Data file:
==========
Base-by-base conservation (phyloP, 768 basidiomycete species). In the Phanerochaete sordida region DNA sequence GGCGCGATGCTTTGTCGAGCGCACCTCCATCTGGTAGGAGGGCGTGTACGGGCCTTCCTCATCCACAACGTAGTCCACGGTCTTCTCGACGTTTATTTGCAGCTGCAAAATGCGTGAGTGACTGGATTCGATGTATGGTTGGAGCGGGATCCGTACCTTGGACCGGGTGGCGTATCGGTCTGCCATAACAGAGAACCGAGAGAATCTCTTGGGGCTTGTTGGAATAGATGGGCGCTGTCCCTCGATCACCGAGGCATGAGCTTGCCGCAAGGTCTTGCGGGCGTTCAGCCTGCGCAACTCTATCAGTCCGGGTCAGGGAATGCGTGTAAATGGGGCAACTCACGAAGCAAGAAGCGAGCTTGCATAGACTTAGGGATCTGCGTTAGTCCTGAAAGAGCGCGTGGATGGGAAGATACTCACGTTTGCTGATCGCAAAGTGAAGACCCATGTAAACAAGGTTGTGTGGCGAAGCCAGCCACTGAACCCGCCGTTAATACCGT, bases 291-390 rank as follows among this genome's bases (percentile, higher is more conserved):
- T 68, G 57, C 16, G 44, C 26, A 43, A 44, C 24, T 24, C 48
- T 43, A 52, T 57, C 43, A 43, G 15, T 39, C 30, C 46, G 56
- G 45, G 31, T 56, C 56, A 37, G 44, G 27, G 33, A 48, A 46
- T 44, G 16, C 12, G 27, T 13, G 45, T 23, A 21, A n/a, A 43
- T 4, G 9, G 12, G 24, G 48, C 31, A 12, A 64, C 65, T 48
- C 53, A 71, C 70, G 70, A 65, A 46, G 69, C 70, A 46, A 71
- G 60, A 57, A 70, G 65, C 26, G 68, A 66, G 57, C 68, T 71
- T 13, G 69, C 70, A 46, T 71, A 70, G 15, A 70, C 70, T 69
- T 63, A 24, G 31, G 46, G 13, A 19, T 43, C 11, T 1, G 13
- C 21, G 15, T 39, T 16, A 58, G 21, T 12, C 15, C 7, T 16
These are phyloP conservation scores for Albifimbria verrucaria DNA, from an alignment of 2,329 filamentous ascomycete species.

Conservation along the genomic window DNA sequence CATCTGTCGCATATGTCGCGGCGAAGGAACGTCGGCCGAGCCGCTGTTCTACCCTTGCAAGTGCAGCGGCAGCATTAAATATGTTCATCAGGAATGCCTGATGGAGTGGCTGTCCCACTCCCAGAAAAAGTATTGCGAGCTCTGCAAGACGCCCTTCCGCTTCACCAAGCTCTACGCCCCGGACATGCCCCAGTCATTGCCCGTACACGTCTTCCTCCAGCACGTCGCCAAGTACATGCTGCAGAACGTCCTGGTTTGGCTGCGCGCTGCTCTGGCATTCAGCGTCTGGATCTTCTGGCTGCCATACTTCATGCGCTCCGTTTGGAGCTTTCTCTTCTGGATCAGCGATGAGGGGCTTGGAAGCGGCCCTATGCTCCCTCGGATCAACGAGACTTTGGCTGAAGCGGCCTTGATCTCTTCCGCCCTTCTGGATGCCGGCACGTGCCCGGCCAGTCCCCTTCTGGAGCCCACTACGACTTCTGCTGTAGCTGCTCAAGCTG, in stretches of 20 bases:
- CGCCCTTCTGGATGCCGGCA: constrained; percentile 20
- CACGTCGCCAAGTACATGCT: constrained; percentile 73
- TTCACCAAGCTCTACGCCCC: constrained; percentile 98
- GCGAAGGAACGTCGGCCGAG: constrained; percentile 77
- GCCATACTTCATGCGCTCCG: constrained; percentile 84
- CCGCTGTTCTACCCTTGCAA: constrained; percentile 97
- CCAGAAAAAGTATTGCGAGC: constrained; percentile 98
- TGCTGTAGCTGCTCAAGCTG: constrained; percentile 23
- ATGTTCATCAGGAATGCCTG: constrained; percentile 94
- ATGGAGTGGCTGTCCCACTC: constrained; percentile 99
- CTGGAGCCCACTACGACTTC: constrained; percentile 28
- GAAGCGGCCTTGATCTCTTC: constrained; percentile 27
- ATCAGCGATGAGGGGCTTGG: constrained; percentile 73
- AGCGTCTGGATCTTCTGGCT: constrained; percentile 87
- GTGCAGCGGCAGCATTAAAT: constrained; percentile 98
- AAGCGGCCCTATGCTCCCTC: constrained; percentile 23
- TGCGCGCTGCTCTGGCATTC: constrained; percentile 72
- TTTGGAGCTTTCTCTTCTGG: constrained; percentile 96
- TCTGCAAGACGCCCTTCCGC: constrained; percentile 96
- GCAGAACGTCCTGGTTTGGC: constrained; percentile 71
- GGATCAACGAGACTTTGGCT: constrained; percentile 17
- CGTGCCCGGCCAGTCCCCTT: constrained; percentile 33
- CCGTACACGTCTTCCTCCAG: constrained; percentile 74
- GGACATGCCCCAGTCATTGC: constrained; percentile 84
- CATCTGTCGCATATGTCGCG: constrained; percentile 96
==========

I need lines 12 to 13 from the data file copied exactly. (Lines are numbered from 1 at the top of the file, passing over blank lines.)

These are phyloP conservation scores for Albifimbria verrucaria DNA, from an alignment of 2,329 filamentous ascomycete species.

Conservation along the genomic window DNA sequence CATCTGTCGCATATGTCGCGGCGAAGGAACGTCGGCCGAGCCGCTGTTCTACCCTTGCAAGTGCAGCGGCAGCATTAAATATGTTCATCAGGAATGCCTGATGGAGTGGCTGTCCCACTCCCAGAAAAAGTATTGCGAGCTCTGCAAGACGCCCTTCCGCTTCACCAAGCTCTACGCCCCGGACATGCCCCAGTCATTGCCCGTACACGTCTTCCTCCAGCACGTCGCCAAGTACATGCTGCAGAACGTCCTGGTTTGGCTGCGCGCTGCTCTGGCATTCAGCGTCTGGATCTTCTGGCTGCCATACTTCATGCGCTCCGTTTGGAGCTTTCTCTTCTGGATCAGCGATGAGGGGCTTGGAAGCGGCCCTATGCTCCCTCGGATCAACGAGACTTTGGCTGAAGCGGCCTTGATCTCTTCCGCCCTTCTGGATGCCGGCACGTGCCCGGCCAGTCCCCTTCTGGAGCCCACTACGACTTCTGCTGTAGCTGCTCAAGCTG, in stretches of 20 bases: